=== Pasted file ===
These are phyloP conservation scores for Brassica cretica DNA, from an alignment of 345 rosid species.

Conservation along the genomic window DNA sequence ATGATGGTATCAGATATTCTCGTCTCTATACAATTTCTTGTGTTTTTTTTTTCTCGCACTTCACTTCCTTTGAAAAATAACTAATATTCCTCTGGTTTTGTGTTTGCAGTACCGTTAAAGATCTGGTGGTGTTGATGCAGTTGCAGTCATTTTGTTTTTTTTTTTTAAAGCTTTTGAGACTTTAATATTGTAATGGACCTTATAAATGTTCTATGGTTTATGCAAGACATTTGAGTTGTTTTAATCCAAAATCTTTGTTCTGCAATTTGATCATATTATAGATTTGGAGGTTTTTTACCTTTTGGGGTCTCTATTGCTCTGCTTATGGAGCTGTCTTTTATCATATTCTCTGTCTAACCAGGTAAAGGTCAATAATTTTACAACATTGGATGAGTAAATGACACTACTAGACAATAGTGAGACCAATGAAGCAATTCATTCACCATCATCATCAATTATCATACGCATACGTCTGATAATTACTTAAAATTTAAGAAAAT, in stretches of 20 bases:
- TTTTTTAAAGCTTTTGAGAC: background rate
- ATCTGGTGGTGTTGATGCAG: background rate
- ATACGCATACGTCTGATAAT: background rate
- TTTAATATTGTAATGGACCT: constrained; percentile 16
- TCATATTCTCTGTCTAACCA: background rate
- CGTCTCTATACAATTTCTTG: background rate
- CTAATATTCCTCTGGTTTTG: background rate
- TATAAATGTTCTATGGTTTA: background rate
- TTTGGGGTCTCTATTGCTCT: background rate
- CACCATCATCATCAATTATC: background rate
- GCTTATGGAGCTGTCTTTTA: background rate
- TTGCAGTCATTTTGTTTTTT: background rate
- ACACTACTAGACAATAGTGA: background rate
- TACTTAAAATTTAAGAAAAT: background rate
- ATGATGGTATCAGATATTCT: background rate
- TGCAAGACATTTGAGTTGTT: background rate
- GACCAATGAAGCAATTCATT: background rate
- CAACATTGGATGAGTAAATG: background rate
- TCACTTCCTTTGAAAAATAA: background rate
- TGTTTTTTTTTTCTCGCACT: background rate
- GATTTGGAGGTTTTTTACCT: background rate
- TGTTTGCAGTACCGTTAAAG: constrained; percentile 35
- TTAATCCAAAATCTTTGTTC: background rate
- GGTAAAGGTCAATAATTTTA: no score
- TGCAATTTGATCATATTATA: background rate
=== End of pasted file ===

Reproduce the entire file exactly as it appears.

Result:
These are phyloP conservation scores for Brassica cretica DNA, from an alignment of 345 rosid species.

Conservation along the genomic window DNA sequence ATGATGGTATCAGATATTCTCGTCTCTATACAATTTCTTGTGTTTTTTTTTTCTCGCACTTCACTTCCTTTGAAAAATAACTAATATTCCTCTGGTTTTGTGTTTGCAGTACCGTTAAAGATCTGGTGGTGTTGATGCAGTTGCAGTCATTTTGTTTTTTTTTTTTAAAGCTTTTGAGACTTTAATATTGTAATGGACCTTATAAATGTTCTATGGTTTATGCAAGACATTTGAGTTGTTTTAATCCAAAATCTTTGTTCTGCAATTTGATCATATTATAGATTTGGAGGTTTTTTACCTTTTGGGGTCTCTATTGCTCTGCTTATGGAGCTGTCTTTTATCATATTCTCTGTCTAACCAGGTAAAGGTCAATAATTTTACAACATTGGATGAGTAAATGACACTACTAGACAATAGTGAGACCAATGAAGCAATTCATTCACCATCATCATCAATTATCATACGCATACGTCTGATAATTACTTAAAATTTAAGAAAAT, in stretches of 20 bases:
- TTTTTTAAAGCTTTTGAGAC: background rate
- ATCTGGTGGTGTTGATGCAG: background rate
- ATACGCATACGTCTGATAAT: background rate
- TTTAATATTGTAATGGACCT: constrained; percentile 16
- TCATATTCTCTGTCTAACCA: background rate
- CGTCTCTATACAATTTCTTG: background rate
- CTAATATTCCTCTGGTTTTG: background rate
- TATAAATGTTCTATGGTTTA: background rate
- TTTGGGGTCTCTATTGCTCT: background rate
- CACCATCATCATCAATTATC: background rate
- GCTTATGGAGCTGTCTTTTA: background rate
- TTGCAGTCATTTTGTTTTTT: background rate
- ACACTACTAGACAATAGTGA: background rate
- TACTTAAAATTTAAGAAAAT: background rate
- ATGATGGTATCAGATATTCT: background rate
- TGCAAGACATTTGAGTTGTT: background rate
- GACCAATGAAGCAATTCATT: background rate
- CAACATTGGATGAGTAAATG: background rate
- TCACTTCCTTTGAAAAATAA: background rate
- TGTTTTTTTTTTCTCGCACT: background rate
- GATTTGGAGGTTTTTTACCT: background rate
- TGTTTGCAGTACCGTTAAAG: constrained; percentile 35
- TTAATCCAAAATCTTTGTTC: background rate
- GGTAAAGGTCAATAATTTTA: no score
- TGCAATTTGATCATATTATA: background rate